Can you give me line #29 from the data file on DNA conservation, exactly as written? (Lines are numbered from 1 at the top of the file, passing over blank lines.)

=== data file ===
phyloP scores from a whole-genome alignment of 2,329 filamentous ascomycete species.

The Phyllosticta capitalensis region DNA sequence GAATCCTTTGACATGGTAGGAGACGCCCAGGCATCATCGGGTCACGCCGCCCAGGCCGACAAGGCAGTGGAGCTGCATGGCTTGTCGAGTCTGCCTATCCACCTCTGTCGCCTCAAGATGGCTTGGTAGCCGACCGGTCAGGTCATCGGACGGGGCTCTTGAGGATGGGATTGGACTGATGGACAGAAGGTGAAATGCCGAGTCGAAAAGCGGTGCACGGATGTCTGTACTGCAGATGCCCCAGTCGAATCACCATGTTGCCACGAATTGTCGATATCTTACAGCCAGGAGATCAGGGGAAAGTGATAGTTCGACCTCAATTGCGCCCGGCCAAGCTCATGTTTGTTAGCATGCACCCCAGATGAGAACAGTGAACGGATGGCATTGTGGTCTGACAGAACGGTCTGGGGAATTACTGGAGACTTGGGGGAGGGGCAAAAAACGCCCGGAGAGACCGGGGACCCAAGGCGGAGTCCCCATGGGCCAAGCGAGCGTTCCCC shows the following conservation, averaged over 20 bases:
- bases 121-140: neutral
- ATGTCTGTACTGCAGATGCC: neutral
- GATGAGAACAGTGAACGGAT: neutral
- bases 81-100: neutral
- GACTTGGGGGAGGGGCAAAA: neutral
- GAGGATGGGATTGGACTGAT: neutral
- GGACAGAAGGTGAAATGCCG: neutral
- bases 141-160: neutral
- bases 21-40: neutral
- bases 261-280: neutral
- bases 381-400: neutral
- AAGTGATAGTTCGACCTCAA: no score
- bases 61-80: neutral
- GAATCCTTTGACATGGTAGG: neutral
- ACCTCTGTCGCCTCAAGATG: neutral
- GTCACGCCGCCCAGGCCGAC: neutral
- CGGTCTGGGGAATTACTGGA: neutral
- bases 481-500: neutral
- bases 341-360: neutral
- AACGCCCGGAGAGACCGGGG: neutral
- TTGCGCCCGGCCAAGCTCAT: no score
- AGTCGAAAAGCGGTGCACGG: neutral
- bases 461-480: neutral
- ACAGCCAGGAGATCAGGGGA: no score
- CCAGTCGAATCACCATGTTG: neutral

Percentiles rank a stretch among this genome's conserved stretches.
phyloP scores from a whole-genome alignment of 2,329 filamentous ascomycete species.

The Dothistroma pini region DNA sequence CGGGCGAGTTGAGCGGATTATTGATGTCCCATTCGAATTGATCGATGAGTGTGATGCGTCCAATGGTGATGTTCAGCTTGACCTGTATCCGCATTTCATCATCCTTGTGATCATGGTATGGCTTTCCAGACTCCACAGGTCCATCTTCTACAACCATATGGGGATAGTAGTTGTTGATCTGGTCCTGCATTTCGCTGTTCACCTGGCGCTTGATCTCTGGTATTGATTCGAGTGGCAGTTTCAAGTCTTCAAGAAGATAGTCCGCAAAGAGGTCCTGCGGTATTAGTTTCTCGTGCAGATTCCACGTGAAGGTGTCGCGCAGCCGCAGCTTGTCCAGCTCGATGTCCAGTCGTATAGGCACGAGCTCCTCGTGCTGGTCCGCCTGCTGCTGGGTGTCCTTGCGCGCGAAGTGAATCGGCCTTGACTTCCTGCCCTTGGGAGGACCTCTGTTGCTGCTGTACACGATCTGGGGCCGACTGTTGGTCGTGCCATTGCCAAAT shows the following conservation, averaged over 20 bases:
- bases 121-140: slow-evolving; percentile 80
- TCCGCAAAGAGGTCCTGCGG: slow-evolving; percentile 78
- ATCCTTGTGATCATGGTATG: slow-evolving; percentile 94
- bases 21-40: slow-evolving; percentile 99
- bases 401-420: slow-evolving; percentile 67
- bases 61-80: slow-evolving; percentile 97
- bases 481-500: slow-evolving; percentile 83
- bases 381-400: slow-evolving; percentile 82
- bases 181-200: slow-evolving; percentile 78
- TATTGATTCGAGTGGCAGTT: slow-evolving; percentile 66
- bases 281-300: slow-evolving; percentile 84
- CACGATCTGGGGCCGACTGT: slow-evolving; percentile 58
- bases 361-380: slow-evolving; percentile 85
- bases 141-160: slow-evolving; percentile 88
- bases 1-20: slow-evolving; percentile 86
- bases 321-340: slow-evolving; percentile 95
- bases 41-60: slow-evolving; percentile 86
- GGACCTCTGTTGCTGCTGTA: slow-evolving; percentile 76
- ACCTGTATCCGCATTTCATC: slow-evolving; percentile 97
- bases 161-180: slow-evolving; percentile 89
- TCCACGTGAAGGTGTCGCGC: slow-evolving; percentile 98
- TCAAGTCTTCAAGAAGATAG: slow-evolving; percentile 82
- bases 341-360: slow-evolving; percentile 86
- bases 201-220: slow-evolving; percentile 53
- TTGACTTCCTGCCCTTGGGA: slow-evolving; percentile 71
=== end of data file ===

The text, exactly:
phyloP scores from a whole-genome alignment of 2,329 filamentous ascomycete species.